|The sensory characteristics of food, in particular the flavours of food, play a very crucial role in the food industry. It is often what consumers associate most from food, and it is therefore crucial for food manufacturers like The Tatua Co-operative Dairy Company to produce flavour ingredients that are unique and of the highest quality.
The Dairy Flavour Ingredients Business Unit at Tatua produces a range of dairy flavour ingredients including Butter, Cream and Milk, and Cheese Flavours. Tatua exports most of their flavour products worldwide to various food manufacturers, enhancing the flavour of the products that such manufacturers produce. Umami or savouriness is one of the five primary tastes. It is one of the most important flavour characteristic in dairy flavourings. In particular, umami is most needed in many of the different cheese flavourings produced by Tatua.
This project focuses on optimising the release of glutamate from casein. Liberated glutamate with a commercial name HCP337 is used as a flavour enhancer, increasing the umami of the dairy flavourings that Tatua makes. Alternatively, the addition of monosodium glutamate (MSG) can also increase the umami of the flavours that Tatua makes, however this is not possible due to a couple of reasons: MSG has a negative reputation in the consumers’ mind, as many believe consumption of MSG can cause negative health effects; another reason is that addition of MSG would prevent Tatua from labelling their products as “natural”. Thus, the glutamate used for Tatua’s flavour ingredients is derived from the proteolysis of casein.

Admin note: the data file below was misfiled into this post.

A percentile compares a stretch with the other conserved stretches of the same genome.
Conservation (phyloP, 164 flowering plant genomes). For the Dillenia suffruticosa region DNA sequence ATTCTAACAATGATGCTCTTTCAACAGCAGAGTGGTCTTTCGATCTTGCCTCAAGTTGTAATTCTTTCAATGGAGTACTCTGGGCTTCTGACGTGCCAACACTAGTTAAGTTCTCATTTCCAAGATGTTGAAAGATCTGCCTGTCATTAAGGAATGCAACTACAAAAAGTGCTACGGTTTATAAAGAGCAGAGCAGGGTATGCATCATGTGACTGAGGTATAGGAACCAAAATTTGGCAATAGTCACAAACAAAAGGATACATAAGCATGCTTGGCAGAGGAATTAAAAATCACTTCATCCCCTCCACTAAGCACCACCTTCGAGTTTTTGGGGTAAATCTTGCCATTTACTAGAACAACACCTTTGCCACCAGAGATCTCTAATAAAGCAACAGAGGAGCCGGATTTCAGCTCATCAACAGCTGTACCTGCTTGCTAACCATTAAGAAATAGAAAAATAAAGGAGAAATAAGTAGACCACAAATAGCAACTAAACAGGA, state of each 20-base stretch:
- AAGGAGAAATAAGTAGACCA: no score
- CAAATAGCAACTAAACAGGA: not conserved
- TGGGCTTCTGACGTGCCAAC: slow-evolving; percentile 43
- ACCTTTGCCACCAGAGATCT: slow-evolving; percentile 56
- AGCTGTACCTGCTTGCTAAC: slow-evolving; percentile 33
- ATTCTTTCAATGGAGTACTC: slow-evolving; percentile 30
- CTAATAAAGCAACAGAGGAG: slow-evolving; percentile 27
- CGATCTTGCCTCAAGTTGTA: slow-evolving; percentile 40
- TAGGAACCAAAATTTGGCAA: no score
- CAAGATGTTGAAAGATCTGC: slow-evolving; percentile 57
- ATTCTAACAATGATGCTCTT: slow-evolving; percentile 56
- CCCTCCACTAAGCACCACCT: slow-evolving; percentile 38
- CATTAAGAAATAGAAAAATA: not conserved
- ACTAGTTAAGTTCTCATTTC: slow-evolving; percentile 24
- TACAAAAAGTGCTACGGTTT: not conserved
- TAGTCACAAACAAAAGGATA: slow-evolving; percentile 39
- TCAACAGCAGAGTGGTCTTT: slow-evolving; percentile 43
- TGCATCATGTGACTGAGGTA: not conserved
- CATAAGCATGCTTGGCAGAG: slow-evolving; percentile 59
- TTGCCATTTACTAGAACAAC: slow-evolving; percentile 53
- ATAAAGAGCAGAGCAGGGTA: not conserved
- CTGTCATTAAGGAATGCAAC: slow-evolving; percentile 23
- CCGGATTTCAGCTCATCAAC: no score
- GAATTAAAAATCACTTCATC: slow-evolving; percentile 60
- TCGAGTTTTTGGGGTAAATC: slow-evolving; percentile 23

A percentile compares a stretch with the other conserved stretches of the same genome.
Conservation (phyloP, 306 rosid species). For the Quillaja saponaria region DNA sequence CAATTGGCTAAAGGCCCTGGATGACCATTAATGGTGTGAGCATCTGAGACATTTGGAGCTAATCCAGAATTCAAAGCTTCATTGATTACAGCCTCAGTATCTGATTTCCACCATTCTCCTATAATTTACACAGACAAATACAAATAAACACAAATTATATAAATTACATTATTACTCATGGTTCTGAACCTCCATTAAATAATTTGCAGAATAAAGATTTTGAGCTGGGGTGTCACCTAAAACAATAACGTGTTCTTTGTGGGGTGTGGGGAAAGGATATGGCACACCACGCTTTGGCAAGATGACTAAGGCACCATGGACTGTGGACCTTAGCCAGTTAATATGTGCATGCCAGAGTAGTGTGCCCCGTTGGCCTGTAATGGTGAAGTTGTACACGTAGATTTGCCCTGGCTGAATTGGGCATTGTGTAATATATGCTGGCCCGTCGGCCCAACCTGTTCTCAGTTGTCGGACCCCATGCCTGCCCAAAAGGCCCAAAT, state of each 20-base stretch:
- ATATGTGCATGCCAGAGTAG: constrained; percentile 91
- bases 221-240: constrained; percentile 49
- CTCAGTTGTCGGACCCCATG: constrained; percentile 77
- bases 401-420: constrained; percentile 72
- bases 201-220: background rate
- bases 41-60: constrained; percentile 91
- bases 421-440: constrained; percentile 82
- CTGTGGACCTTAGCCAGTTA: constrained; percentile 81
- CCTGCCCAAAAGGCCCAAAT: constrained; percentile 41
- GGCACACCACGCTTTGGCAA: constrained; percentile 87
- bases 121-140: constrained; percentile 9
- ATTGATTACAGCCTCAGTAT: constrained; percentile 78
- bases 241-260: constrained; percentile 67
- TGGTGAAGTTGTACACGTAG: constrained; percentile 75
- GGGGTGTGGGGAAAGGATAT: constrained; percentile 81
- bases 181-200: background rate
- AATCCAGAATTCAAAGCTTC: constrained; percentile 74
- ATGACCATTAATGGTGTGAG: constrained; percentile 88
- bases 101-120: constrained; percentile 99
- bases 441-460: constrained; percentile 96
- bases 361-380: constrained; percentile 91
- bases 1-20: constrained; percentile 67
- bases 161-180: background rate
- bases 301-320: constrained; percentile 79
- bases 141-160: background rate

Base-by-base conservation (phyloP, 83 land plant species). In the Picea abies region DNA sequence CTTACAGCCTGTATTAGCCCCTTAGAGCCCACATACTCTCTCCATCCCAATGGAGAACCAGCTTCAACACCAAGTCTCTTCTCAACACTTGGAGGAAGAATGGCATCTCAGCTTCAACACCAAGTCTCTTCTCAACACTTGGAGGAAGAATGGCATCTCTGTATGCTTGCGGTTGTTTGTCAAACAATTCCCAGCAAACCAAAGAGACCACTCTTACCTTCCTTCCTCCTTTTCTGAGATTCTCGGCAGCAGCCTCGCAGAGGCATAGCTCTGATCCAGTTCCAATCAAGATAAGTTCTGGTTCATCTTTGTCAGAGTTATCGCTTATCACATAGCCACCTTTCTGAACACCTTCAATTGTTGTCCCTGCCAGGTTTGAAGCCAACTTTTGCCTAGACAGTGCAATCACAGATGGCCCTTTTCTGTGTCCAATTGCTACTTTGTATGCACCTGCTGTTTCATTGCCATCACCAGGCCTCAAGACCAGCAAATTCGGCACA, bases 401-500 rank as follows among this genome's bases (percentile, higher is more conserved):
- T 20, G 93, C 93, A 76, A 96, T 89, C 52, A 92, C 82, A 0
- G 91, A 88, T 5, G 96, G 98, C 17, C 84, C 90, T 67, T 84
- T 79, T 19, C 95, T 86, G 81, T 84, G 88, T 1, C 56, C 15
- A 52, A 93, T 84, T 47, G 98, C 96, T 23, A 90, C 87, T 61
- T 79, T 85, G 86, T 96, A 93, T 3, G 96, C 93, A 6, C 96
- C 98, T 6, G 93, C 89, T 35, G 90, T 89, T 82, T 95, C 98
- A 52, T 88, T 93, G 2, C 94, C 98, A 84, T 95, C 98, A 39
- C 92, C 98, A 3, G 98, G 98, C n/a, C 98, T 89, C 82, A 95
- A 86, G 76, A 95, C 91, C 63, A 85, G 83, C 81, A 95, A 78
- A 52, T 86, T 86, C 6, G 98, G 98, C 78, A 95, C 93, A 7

Currently, the problem is that very little free glutamate is present in the HCP337 product even after a very long proteolysis. Therefore, the purpose of this project is to comprehensively examine the biochemistry of glutamate release in order to find the optimum proteolysis condition and use this knowledge to optimise the current process, increasing glutamate release.
Three techniques were developed over the initial part of the study to quantify glutamate, glutamine, and pyroglutamic acid. A thorough set of samples from the HCP337 production process were then characterised. We found that indeed there was low glutamate content in the HCP337 product, and there was pyroglutamic acid in significant amounts. Stability tests of both glutamate and glutamine showed that glutamate is stable and not affected by the processing conditions. On the other hand, glutamine is very unstable and converted into pyroglutamic acid spontaneously under the processing conditions.
With this information, various tests were performed with the focus of maximising glutamate yield from casein. These tests included: testing the proteolytic capacity of new and different enzymes at differing pH values with the hope of finding a better and more suitable enzyme at liberating glutamate from casein, the use of different acidifying agents in the HCP337 production process, and the screening of glutaminase activity within the new enzymes. The presence of glutaminase may further increase the glutamate yield, as glutaminase will convert the free glutamine released into glutamate instead of it spontaneously forming pyroglutamic acid.
In summary, this study demonstrated that the current HCP337 production process is not designed to optimally release glutamate from casein. Altering the pH and enzyme combinations during hydrolysis did not appear to be effective strategies to increase glutamate release from casein. More tests on more enzyme should be conducted in the future in order to find enzymes that are most effective at releasing glutamate under the appropriate production process.